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GREENSBORO—The North Carolina Writers’ Network will host its 2017 Spring Conference on Saturday, April 22, in the MHRA Building and Curry Auditorium on the campus of the University of North Carolina at Greensboro. The depth and generosity of North Carolina’ literary community, and its legacy of great writing, will be on display.

Registration is now open.

Julie Funderburk will lead the Master Class in Poetry, “A Poem that Sings.” Julie’s debut poetry collection, The Door that Always Opens, was published by LSU Press in 2016. Currently teaching in the Creative Writing Program at Queens University of Charlotte, she is a graduate of the MFA Program in Creative Writing at UNCG, where Fred Chappell was one of her professors.

North Carolina Literary Hall of Fame inductee Fred Chappell will give the Keynote Address at Spring Conference. The former poet laureate of North Carolina, Fred’s newest book is a fantasy novel, A Shadow All of Light. He taught for forty years at UNCG.

Lee Zacharias, who will lead the Master Class in Creative Nonfiction, “The Art of Structuring Personal Nonfiction,” taught at UNCG herself for thirty-three years. An NEA and NC Arts Council Fellow, Lee’s newest book is a collection of essays, The Only Sounds We Make.

Another Queens University of Charlotte faculty member, David Payne, will lead the Master Class in Fiction, “Acting Out on the Page.” The New York Times Notable author of five novels and a 2015 memoir, Barefoot to Avalon, A Brother’s Story, the The Dallas Morning News called him “the most gifted American novelist of his generation.”

Fiction writers can choose from additional offerings, including “Flash Fiction: Sometimes Less Is More” with Steve Cushman, whose new novel Hopscotch is forthcoming in 2017; “The Mystery of Plot in Fiction” led by James Tate Hill, whose novel Academy Gothic won the Nilsen Prize for a First Novel; and writers for children can sign up for “Exercising the Imagination,” led by John Claude Bemis, North Carolina’s Piedmont Laureate for Children’s Literature.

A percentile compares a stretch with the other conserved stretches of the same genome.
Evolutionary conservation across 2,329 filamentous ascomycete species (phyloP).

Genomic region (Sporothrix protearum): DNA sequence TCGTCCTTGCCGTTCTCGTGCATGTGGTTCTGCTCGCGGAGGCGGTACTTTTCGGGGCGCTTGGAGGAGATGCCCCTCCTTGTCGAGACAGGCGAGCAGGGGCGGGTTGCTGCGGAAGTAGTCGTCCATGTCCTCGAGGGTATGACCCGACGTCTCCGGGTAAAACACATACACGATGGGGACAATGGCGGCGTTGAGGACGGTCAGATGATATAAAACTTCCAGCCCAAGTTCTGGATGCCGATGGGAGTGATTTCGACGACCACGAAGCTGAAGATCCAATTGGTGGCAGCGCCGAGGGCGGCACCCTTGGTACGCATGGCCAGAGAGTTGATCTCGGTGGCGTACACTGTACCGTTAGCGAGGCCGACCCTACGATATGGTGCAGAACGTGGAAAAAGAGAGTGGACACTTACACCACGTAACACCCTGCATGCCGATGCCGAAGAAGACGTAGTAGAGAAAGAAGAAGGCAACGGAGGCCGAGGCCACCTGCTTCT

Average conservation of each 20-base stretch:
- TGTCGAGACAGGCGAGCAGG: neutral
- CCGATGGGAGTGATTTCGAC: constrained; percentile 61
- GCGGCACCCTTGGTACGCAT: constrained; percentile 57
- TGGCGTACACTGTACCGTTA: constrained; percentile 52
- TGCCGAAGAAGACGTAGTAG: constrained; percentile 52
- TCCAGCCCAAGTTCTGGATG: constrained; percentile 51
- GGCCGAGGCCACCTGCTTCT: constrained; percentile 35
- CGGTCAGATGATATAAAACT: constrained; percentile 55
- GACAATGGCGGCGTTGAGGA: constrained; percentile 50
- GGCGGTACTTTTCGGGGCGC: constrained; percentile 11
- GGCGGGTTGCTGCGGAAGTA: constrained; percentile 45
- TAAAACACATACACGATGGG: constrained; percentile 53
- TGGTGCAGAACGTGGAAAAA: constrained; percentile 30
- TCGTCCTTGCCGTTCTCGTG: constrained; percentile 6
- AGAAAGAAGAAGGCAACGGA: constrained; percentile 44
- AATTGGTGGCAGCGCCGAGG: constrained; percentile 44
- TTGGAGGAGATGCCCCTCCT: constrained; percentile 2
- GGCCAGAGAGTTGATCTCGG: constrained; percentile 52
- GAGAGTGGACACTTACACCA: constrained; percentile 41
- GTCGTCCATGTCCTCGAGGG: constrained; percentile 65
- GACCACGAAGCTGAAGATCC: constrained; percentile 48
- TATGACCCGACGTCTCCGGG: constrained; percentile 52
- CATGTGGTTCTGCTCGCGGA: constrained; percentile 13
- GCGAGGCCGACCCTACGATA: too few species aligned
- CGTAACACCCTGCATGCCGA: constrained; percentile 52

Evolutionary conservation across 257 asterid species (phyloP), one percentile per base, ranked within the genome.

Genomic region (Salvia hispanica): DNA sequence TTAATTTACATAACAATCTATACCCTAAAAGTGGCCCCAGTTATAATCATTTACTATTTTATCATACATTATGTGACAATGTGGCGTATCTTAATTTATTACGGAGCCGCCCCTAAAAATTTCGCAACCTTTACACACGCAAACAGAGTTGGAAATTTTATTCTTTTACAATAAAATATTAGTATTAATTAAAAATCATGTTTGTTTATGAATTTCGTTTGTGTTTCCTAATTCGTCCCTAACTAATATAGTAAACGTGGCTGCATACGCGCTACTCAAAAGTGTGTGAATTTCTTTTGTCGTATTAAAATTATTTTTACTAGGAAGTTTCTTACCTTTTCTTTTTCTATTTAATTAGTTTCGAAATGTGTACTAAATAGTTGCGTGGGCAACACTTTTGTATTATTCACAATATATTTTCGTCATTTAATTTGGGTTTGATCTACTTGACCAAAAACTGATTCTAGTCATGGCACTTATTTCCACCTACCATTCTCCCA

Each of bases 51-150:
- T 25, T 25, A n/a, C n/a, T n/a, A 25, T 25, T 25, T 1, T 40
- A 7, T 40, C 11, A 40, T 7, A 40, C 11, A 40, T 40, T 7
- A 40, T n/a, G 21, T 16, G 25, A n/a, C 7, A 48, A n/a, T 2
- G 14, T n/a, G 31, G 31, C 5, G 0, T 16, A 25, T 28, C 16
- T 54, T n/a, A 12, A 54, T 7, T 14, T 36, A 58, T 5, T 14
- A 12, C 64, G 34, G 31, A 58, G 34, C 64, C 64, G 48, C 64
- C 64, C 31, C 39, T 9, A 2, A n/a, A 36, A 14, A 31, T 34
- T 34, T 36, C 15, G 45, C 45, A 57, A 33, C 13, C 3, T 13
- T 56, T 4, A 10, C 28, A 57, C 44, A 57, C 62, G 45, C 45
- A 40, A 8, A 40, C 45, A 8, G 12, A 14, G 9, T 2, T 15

On the slate for poets? “Poetic Architects: Building Poems Editors Publish” with Crystal Simone Smith, poet and publisher of Backbone Press; and “Documenting Life through Poetry” with Barbara Presnell, whose Piece Work documents the textile industry in North Carolina and won the Cleveland State University Poetry Center’s First Book Prize.

Nonfiction writers can choose additional courses including “Asking the 5 Hard Questions: Revising Memoir” with Melissa Delbridge, whose memoir Family Bible (University of Iowa Press, 2008) evolved from essays written during her fellowship at Duke University’s John Hope Franklin Center for Interdisciplinary and International Studies.

Attendees wanting to gain insight into the business of books, including self-publishing and promotion, can register for Russell Hatler and Nikki Brate’s “Social Media for Self-Published Authors” and “Big, Medium, Small, or Self?,” a class on self-publishing led by Edmund R. Schubert, who served for ten years as head editor of the online, bi-monthly magazine InterGalactic Medicine Show (including publishing three IGMS anthologies and winning two WSFA Small Press Awards).